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Purchasing power parities, 2017 and 2018

Released: 2019-04-26

In 2018, the purchasing power of a Canadian dollar was US$0.83, down for the second consecutive year. It declined 0.2% in 2018, following a 0.7% decline in 2017. A purchasing power parity (PPP) of US$0.83 indicates that the equivalent goods and services bought by CAN$100 in Canada would require US$83 to purchase in the United States.

PPP measures are more relevant for international comparisons than market exchange rates, which can be subject to short-term fluctuations unrelated to domestic purchasing power.

Chart 1  Chart 1: Purchasing power parities: United States compared with Canada
Purchasing power parities: United States compared with Canada

US economy 11 times larger than Canada's

In 2018, the nominal gross domestic product (GDP) of Canada and the United States was CAN$2.2 trillion and US$20.5 trillion, respectively. The PPP-adjusted Canadian GDP was US$1.85 trillion, around one-eleventh the size of the USGDP. In 2018, PPP-adjusted per-capita national income in Canada was US$49,900, compared with US$62,600 in the United States.

Goods relatively more expensive in Canada, services less expensive

In 2018, the PPP of goods and services was US$0.77 and US$0.89, respectively. Goods that are more expensive in Canada than in the United States include food, alcoholic and non-alcoholic beverages, and tobacco products.

Health and education services, which are more subsidized in Canada than in the United States, are relatively cheaper in Canada. In 2018, the PPP of health services was US$0.94, while the PPP of education services was US$1.11.

  Note to readers

Estimates of purchasing power parities (PPPs) reflect the relative prices of all products included in the gross domestic product of each country, consequently PPPs are relatively stable. The exchange rates, on the other hand, are more volatile. In addition to prices of traded products, currencies' demand and supply are influenced by factors such as currency speculation, interest rates, and capital flows between countries. Therefore, PPP is a better metric of the relative purchasing power of incomes between two nations.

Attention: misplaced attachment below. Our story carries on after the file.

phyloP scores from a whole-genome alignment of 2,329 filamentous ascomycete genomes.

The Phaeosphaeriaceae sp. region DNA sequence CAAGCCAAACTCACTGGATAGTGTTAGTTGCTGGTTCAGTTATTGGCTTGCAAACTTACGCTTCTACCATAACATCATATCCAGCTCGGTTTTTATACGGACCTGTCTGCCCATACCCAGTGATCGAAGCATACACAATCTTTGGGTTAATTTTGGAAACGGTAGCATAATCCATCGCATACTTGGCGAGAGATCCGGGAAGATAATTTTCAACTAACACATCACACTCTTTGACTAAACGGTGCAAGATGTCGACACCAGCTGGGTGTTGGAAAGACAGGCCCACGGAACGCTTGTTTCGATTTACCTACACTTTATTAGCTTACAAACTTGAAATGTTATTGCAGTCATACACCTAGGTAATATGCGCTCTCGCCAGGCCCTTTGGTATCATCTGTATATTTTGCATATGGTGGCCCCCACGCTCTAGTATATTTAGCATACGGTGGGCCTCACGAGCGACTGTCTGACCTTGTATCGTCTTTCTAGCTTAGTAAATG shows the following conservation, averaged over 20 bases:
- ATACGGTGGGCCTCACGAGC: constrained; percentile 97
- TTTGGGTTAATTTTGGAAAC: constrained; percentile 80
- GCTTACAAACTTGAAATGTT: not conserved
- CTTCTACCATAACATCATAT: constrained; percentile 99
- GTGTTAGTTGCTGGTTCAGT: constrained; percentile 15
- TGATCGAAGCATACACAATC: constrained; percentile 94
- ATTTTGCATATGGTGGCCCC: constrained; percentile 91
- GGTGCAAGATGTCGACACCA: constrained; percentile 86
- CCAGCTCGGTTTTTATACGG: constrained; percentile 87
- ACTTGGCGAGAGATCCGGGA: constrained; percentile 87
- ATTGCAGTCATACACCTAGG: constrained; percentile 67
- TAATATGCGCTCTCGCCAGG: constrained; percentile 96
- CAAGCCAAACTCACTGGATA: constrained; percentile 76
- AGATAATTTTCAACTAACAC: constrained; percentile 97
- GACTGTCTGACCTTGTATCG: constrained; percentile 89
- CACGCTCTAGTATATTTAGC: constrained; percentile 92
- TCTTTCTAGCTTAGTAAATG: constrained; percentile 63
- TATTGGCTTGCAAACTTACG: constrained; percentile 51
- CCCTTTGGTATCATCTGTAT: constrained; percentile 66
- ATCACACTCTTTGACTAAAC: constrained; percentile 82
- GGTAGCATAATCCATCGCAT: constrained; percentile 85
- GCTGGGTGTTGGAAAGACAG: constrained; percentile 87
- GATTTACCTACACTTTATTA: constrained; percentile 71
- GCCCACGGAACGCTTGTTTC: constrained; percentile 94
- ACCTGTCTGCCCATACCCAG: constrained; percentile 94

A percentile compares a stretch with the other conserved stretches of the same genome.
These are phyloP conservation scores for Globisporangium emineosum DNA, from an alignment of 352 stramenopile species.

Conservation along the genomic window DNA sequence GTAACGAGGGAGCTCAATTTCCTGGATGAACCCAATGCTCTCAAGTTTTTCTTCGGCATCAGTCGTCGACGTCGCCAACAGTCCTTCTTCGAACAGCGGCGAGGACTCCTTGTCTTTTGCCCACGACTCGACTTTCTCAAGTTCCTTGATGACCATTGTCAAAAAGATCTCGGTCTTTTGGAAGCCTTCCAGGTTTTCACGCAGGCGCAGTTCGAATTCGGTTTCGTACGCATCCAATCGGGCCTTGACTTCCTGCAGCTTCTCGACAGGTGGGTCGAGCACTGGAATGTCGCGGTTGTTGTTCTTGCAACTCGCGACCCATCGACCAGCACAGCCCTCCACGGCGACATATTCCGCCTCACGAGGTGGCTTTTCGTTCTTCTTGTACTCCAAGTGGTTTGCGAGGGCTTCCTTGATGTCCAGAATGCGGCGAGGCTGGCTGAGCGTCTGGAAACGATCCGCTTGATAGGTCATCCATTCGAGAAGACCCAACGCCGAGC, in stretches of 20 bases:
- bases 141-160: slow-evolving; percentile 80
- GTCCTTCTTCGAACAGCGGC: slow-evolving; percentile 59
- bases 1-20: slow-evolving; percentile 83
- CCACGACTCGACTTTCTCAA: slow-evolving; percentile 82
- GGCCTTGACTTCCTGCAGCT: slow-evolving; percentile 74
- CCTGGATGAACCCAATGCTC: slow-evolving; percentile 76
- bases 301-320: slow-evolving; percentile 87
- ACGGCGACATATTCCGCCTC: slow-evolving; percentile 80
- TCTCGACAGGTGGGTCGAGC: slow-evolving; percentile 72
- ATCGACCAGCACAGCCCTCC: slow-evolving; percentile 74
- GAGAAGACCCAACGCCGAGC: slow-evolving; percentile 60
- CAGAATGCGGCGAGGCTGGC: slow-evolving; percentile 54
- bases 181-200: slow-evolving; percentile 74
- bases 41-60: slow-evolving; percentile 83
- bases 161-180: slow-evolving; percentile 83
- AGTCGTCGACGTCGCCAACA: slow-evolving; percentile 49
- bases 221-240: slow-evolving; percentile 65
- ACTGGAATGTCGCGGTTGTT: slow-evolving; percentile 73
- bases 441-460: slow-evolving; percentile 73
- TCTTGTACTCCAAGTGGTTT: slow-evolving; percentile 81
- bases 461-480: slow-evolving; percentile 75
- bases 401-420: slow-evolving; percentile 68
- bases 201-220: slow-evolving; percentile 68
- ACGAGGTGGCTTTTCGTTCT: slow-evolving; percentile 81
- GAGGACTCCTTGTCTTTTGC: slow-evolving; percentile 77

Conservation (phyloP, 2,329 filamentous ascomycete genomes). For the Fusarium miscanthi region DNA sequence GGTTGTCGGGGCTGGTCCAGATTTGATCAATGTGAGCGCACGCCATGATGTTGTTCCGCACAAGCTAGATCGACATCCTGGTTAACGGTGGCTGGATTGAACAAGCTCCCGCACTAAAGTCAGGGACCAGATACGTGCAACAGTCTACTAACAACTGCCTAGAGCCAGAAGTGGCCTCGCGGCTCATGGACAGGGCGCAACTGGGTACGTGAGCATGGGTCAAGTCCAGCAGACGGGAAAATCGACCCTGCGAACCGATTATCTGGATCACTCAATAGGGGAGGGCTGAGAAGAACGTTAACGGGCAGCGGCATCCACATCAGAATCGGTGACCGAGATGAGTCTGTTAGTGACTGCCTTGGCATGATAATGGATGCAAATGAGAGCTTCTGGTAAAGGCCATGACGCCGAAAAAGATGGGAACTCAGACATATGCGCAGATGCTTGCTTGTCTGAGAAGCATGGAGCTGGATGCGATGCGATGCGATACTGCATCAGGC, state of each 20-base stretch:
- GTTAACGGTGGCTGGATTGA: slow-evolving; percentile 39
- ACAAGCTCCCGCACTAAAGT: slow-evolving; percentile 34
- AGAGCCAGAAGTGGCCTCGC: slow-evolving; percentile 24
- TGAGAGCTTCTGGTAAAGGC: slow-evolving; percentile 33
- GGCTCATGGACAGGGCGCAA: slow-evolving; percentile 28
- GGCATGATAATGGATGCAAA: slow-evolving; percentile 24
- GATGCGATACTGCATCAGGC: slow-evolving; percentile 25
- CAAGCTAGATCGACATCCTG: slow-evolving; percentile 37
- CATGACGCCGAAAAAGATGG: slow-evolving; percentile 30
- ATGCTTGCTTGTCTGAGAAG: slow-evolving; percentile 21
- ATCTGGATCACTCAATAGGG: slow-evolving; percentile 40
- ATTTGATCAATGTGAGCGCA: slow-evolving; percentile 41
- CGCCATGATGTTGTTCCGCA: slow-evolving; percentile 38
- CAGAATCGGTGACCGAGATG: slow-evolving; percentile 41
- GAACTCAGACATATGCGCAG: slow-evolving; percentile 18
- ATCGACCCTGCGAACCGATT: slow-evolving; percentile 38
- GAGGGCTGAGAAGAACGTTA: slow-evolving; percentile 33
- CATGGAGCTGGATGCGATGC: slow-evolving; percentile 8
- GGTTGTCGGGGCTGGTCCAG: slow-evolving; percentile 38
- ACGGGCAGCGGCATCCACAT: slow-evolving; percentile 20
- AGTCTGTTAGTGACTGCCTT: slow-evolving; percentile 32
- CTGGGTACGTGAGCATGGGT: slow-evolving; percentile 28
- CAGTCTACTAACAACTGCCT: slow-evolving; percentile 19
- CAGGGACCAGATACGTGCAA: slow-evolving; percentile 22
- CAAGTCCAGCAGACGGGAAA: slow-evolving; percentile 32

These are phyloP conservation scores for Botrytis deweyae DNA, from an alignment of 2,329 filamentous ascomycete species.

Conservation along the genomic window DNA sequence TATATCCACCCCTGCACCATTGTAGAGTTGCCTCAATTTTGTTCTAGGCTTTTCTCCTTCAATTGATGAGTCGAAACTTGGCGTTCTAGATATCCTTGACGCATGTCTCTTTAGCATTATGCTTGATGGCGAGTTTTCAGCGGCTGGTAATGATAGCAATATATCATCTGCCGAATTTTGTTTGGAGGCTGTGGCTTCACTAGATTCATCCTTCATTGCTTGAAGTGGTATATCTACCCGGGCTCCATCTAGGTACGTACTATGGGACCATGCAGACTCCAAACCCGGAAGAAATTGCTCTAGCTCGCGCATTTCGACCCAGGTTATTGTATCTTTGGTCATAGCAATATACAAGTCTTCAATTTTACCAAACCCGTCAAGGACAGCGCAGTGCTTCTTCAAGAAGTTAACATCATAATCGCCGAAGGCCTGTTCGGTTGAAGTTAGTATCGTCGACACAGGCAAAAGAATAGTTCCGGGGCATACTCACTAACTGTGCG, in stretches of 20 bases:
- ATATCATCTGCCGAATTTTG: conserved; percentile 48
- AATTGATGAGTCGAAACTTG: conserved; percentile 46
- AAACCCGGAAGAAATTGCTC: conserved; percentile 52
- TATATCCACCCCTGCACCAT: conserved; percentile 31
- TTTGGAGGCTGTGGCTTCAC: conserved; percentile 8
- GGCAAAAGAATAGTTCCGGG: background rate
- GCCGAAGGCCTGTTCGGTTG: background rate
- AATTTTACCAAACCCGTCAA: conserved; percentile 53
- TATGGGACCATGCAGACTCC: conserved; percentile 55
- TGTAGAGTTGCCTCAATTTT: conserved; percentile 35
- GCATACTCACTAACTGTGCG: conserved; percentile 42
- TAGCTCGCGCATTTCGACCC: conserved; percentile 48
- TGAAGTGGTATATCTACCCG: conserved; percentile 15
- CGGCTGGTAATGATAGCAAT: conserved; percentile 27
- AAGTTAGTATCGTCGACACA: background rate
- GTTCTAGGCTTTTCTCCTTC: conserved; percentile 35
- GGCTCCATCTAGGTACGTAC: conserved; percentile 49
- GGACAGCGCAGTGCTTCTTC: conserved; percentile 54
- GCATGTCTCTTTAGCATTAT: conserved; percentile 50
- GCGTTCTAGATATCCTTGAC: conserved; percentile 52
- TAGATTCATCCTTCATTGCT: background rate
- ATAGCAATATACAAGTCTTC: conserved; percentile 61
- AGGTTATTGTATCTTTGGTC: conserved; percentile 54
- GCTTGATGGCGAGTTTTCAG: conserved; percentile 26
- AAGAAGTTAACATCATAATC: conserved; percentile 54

Multilateral PPPs are estimated by the Organisation for Economic Cooperation and Development to enable such comparisons across member nations. Statistics Canada applies real gross domestic income (GDI) weights, which capture impacts of changes in terms of trade. A detailed explanation of the concepts and methods applied to calculate PPP is available in the article "Purchasing Power Parities between the United States and Canada: concepts and methods," which is part of Income and Expenditure Accounts Technical Series (Catalogue number13-604-M).

Products

The article "Purchasing Power Parities between the United States and Canada: concepts and methods," which is part of Income and Expenditure Accounts Technical Series (Catalogue number13-604-M) is now available.

The Latest Developments in the Canadian Economic Accounts (Catalogue number13-605-X) is available.

The User Guide: Canadian System of Macroeconomic Accounts (Catalogue number13-606-G) is also available.

The Methodological Guide: Canadian System of Macroeconomic Accounts (Catalogue number13-607-X) is available.

Contact information

For more information, or to enquire about the concepts, methods or data quality of this release, contact us (toll-free 1-800-263-1136; 514-283-8300; STATCAN.infostats-infostats.STATCAN@canada.ca) or Media Relations (613-951-4636; STATCAN.mediahotline-ligneinfomedias.STATCAN@canada.ca).

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